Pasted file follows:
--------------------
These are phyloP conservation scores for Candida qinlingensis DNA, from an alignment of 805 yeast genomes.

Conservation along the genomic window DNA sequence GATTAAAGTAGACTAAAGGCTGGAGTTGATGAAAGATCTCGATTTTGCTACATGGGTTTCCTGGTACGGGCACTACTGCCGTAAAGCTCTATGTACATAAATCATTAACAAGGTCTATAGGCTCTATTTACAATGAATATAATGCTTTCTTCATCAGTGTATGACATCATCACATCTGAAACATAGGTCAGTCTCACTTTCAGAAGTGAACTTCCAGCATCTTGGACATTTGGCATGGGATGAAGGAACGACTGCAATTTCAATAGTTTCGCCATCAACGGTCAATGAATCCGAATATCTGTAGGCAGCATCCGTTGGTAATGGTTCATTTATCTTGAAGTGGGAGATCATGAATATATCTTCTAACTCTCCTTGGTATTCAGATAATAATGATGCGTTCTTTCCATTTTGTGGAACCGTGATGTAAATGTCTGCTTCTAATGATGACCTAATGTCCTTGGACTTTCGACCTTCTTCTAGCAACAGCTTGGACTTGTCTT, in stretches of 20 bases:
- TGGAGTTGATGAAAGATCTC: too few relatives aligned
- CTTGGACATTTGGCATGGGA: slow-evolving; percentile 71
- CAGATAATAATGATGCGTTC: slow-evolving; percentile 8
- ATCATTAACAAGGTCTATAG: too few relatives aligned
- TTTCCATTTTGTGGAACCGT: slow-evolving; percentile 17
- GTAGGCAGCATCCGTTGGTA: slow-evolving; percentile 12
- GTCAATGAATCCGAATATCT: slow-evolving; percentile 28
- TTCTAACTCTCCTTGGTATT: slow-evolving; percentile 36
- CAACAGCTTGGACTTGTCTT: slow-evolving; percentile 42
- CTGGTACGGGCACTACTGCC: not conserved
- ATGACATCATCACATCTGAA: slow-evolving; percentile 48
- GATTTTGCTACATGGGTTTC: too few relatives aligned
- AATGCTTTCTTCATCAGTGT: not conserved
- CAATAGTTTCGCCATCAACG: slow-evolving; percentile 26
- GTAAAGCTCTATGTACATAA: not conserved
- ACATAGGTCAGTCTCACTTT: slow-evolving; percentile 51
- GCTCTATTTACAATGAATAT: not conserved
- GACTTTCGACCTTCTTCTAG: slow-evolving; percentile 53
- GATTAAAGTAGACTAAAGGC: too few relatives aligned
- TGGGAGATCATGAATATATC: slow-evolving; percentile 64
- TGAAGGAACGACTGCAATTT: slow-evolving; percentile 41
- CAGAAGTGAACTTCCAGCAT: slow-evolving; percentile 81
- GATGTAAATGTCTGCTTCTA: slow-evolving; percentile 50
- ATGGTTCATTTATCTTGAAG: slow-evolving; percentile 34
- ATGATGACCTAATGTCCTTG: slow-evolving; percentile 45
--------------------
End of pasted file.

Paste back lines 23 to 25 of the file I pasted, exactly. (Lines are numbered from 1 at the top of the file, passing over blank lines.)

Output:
- TGAAGGAACGACTGCAATTT: slow-evolving; percentile 41
- CAGAAGTGAACTTCCAGCAT: slow-evolving; percentile 81
- GATGTAAATGTCTGCTTCTA: slow-evolving; percentile 50